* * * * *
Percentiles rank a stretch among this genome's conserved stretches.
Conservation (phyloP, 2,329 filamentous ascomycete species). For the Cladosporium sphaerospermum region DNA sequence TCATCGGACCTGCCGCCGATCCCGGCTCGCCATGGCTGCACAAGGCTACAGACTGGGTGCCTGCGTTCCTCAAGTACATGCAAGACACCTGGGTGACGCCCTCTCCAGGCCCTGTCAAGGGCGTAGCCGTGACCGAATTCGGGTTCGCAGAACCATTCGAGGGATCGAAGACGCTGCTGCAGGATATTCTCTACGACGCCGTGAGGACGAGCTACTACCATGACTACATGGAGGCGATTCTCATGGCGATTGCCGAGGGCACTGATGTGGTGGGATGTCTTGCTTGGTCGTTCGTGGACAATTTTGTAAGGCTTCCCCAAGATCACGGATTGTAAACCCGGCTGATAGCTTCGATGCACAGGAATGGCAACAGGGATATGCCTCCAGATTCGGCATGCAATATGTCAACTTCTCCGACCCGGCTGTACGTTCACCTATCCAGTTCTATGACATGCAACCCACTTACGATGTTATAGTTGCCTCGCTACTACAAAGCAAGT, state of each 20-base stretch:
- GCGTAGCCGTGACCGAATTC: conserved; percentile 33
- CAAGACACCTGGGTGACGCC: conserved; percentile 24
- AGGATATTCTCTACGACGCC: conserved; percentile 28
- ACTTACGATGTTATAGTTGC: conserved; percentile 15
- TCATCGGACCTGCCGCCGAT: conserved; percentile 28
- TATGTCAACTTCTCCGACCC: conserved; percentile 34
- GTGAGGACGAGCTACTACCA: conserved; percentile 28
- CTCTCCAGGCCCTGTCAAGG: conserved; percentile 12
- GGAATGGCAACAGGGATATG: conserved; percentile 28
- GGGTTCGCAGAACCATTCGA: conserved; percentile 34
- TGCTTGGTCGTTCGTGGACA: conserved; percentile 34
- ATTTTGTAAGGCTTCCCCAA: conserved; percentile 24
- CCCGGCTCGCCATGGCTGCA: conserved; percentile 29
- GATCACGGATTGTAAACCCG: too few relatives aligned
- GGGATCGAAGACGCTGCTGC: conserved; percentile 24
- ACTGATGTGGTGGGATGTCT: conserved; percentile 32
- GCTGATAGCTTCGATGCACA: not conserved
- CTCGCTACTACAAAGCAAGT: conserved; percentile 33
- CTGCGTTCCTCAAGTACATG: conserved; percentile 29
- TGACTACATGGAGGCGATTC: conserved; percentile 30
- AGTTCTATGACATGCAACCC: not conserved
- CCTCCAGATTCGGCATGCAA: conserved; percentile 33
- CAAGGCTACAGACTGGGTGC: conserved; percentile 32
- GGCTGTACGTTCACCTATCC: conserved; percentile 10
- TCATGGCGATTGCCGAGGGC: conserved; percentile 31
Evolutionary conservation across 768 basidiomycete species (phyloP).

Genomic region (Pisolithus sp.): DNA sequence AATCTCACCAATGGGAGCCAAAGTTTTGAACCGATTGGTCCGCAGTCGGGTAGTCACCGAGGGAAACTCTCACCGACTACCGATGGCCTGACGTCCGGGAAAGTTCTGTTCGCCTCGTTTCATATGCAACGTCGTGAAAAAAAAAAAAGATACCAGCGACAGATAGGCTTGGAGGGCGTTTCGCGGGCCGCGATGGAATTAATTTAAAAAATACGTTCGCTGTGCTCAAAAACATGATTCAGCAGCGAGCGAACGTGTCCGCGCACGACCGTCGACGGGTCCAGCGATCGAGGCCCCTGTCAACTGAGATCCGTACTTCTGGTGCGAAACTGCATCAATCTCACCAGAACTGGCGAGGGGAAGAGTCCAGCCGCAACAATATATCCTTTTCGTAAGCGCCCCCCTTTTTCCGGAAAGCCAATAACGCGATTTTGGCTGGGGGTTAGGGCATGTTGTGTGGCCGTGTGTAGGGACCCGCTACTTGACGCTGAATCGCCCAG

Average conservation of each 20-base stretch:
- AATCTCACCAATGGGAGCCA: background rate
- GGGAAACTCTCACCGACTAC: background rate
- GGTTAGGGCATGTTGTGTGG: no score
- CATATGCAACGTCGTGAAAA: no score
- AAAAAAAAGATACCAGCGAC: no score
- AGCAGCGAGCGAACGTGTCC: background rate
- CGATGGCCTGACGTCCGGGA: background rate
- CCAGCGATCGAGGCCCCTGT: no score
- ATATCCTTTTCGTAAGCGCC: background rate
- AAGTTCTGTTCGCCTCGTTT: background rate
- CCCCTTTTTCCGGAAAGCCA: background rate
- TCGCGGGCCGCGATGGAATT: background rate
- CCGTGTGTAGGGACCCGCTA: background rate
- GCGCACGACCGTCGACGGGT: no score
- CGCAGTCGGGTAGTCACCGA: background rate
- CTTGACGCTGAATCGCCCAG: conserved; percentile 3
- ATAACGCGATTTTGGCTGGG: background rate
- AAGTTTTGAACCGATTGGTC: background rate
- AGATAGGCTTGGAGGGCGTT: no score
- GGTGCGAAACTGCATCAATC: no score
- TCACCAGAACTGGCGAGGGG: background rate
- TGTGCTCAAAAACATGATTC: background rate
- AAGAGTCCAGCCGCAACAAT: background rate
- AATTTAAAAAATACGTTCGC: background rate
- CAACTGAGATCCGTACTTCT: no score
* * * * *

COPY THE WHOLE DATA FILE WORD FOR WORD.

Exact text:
Percentiles rank a stretch among this genome's conserved stretches.
Conservation (phyloP, 2,329 filamentous ascomycete species). For the Cladosporium sphaerospermum region DNA sequence TCATCGGACCTGCCGCCGATCCCGGCTCGCCATGGCTGCACAAGGCTACAGACTGGGTGCCTGCGTTCCTCAAGTACATGCAAGACACCTGGGTGACGCCCTCTCCAGGCCCTGTCAAGGGCGTAGCCGTGACCGAATTCGGGTTCGCAGAACCATTCGAGGGATCGAAGACGCTGCTGCAGGATATTCTCTACGACGCCGTGAGGACGAGCTACTACCATGACTACATGGAGGCGATTCTCATGGCGATTGCCGAGGGCACTGATGTGGTGGGATGTCTTGCTTGGTCGTTCGTGGACAATTTTGTAAGGCTTCCCCAAGATCACGGATTGTAAACCCGGCTGATAGCTTCGATGCACAGGAATGGCAACAGGGATATGCCTCCAGATTCGGCATGCAATATGTCAACTTCTCCGACCCGGCTGTACGTTCACCTATCCAGTTCTATGACATGCAACCCACTTACGATGTTATAGTTGCCTCGCTACTACAAAGCAAGT, state of each 20-base stretch:
- GCGTAGCCGTGACCGAATTC: conserved; percentile 33
- CAAGACACCTGGGTGACGCC: conserved; percentile 24
- AGGATATTCTCTACGACGCC: conserved; percentile 28
- ACTTACGATGTTATAGTTGC: conserved; percentile 15
- TCATCGGACCTGCCGCCGAT: conserved; percentile 28
- TATGTCAACTTCTCCGACCC: conserved; percentile 34
- GTGAGGACGAGCTACTACCA: conserved; percentile 28
- CTCTCCAGGCCCTGTCAAGG: conserved; percentile 12
- GGAATGGCAACAGGGATATG: conserved; percentile 28
- GGGTTCGCAGAACCATTCGA: conserved; percentile 34
- TGCTTGGTCGTTCGTGGACA: conserved; percentile 34
- ATTTTGTAAGGCTTCCCCAA: conserved; percentile 24
- CCCGGCTCGCCATGGCTGCA: conserved; percentile 29
- GATCACGGATTGTAAACCCG: too few relatives aligned
- GGGATCGAAGACGCTGCTGC: conserved; percentile 24
- ACTGATGTGGTGGGATGTCT: conserved; percentile 32
- GCTGATAGCTTCGATGCACA: not conserved
- CTCGCTACTACAAAGCAAGT: conserved; percentile 33
- CTGCGTTCCTCAAGTACATG: conserved; percentile 29
- TGACTACATGGAGGCGATTC: conserved; percentile 30
- AGTTCTATGACATGCAACCC: not conserved
- CCTCCAGATTCGGCATGCAA: conserved; percentile 33
- CAAGGCTACAGACTGGGTGC: conserved; percentile 32
- GGCTGTACGTTCACCTATCC: conserved; percentile 10
- TCATGGCGATTGCCGAGGGC: conserved; percentile 31
Evolutionary conservation across 768 basidiomycete species (phyloP).

Genomic region (Pisolithus sp.): DNA sequence AATCTCACCAATGGGAGCCAAAGTTTTGAACCGATTGGTCCGCAGTCGGGTAGTCACCGAGGGAAACTCTCACCGACTACCGATGGCCTGACGTCCGGGAAAGTTCTGTTCGCCTCGTTTCATATGCAACGTCGTGAAAAAAAAAAAAGATACCAGCGACAGATAGGCTTGGAGGGCGTTTCGCGGGCCGCGATGGAATTAATTTAAAAAATACGTTCGCTGTGCTCAAAAACATGATTCAGCAGCGAGCGAACGTGTCCGCGCACGACCGTCGACGGGTCCAGCGATCGAGGCCCCTGTCAACTGAGATCCGTACTTCTGGTGCGAAACTGCATCAATCTCACCAGAACTGGCGAGGGGAAGAGTCCAGCCGCAACAATATATCCTTTTCGTAAGCGCCCCCCTTTTTCCGGAAAGCCAATAACGCGATTTTGGCTGGGGGTTAGGGCATGTTGTGTGGCCGTGTGTAGGGACCCGCTACTTGACGCTGAATCGCCCAG

Average conservation of each 20-base stretch:
- AATCTCACCAATGGGAGCCA: background rate
- GGGAAACTCTCACCGACTAC: background rate
- GGTTAGGGCATGTTGTGTGG: no score
- CATATGCAACGTCGTGAAAA: no score
- AAAAAAAAGATACCAGCGAC: no score
- AGCAGCGAGCGAACGTGTCC: background rate
- CGATGGCCTGACGTCCGGGA: background rate
- CCAGCGATCGAGGCCCCTGT: no score
- ATATCCTTTTCGTAAGCGCC: background rate
- AAGTTCTGTTCGCCTCGTTT: background rate
- CCCCTTTTTCCGGAAAGCCA: background rate
- TCGCGGGCCGCGATGGAATT: background rate
- CCGTGTGTAGGGACCCGCTA: background rate
- GCGCACGACCGTCGACGGGT: no score
- CGCAGTCGGGTAGTCACCGA: background rate
- CTTGACGCTGAATCGCCCAG: conserved; percentile 3
- ATAACGCGATTTTGGCTGGG: background rate
- AAGTTTTGAACCGATTGGTC: background rate
- AGATAGGCTTGGAGGGCGTT: no score
- GGTGCGAAACTGCATCAATC: no score
- TCACCAGAACTGGCGAGGGG: background rate
- TGTGCTCAAAAACATGATTC: background rate
- AAGAGTCCAGCCGCAACAAT: background rate
- AATTTAAAAAATACGTTCGC: background rate
- CAACTGAGATCCGTACTTCT: no score